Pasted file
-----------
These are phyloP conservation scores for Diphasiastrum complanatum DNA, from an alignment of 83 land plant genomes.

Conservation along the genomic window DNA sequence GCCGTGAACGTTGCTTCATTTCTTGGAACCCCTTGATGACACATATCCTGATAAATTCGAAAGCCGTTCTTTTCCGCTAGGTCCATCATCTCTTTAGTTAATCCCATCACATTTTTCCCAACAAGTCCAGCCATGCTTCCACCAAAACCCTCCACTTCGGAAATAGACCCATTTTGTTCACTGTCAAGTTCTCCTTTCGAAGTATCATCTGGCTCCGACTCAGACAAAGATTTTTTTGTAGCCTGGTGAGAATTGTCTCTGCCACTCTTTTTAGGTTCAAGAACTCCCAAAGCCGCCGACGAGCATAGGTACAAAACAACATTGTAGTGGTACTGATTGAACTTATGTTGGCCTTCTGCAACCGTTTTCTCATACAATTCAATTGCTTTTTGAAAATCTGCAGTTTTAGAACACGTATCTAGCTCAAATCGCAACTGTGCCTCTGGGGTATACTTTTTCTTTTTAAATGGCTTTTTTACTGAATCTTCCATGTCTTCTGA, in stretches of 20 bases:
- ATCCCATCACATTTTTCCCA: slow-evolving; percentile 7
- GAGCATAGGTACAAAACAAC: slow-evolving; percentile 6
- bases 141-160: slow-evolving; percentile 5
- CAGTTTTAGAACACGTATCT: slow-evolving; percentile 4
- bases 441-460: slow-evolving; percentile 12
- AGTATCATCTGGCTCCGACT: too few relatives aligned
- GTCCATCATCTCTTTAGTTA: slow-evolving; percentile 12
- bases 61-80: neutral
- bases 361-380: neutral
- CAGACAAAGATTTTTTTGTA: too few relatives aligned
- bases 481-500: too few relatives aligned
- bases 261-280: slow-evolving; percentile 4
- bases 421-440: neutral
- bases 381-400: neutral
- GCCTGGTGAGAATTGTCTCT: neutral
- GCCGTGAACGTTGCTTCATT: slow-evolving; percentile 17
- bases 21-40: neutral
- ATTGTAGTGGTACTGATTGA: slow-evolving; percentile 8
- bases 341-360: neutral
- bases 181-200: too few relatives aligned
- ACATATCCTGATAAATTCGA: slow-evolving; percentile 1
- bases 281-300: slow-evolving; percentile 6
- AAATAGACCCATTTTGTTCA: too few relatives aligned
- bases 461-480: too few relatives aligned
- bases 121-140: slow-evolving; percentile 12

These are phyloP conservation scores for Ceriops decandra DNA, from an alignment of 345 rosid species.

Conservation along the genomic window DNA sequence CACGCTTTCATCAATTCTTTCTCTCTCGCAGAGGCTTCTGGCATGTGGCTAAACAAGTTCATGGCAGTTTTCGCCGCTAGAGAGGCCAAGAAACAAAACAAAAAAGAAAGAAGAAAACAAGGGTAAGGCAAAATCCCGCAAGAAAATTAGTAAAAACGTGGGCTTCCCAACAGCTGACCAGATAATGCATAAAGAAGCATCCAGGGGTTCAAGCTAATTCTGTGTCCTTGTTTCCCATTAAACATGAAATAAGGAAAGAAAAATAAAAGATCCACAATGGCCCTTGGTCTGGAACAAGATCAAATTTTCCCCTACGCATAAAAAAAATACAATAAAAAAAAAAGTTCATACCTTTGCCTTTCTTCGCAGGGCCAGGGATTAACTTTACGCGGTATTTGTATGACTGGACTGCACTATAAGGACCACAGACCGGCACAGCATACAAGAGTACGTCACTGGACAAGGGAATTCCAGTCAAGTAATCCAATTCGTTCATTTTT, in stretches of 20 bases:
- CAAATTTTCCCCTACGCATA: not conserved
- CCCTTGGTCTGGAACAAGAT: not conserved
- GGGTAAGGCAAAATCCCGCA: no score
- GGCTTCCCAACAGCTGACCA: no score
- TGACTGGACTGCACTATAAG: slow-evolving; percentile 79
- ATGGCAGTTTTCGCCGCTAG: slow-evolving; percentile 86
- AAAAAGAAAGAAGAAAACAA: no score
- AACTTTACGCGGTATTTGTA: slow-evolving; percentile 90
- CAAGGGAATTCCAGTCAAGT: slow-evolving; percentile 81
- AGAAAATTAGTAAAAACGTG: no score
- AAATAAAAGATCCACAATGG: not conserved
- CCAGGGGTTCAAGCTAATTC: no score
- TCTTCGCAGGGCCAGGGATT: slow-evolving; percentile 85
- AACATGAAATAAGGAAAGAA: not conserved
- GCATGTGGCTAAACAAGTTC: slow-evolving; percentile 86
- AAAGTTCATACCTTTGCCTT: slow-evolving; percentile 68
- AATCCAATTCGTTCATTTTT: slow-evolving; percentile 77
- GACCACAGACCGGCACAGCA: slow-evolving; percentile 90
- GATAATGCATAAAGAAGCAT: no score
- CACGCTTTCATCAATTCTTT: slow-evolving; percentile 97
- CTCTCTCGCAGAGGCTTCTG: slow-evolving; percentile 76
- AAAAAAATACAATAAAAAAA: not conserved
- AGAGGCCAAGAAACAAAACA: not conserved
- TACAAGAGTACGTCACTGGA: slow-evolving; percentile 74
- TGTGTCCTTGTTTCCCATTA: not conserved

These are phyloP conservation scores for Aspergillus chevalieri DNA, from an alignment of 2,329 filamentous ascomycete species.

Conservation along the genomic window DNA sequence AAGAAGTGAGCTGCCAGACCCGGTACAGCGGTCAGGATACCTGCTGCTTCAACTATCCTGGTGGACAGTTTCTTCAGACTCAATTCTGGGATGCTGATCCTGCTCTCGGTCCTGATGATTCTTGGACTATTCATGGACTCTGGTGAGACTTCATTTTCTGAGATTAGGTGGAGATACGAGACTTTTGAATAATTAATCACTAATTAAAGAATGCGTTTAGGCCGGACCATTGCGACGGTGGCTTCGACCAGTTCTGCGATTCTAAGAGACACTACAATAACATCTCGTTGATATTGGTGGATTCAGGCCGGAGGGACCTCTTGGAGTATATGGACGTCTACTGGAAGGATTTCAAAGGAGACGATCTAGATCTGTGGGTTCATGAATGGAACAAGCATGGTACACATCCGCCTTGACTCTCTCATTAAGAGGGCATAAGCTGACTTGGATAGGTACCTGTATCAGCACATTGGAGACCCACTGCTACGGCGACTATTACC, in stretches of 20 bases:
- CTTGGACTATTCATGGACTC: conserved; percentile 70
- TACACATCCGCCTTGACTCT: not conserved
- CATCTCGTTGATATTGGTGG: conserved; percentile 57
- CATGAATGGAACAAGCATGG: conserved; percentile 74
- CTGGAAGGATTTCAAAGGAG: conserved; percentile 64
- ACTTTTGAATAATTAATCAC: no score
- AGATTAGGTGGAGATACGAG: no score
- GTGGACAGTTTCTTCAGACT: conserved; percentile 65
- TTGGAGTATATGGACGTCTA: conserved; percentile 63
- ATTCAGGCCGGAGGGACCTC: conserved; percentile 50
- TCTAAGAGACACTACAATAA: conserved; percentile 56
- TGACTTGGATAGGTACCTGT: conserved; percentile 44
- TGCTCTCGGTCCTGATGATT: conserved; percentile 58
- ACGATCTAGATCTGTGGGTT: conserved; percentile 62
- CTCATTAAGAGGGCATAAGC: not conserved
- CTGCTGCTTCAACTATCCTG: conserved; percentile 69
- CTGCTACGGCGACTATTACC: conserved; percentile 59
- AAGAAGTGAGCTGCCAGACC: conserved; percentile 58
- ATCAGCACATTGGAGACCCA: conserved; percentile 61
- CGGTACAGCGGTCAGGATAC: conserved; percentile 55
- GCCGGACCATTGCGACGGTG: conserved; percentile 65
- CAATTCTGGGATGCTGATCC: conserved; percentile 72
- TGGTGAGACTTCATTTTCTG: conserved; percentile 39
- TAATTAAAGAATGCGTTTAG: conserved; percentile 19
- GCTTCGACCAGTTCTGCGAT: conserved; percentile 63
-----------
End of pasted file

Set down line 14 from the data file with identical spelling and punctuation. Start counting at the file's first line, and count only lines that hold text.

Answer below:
- bases 261-280: slow-evolving; percentile 4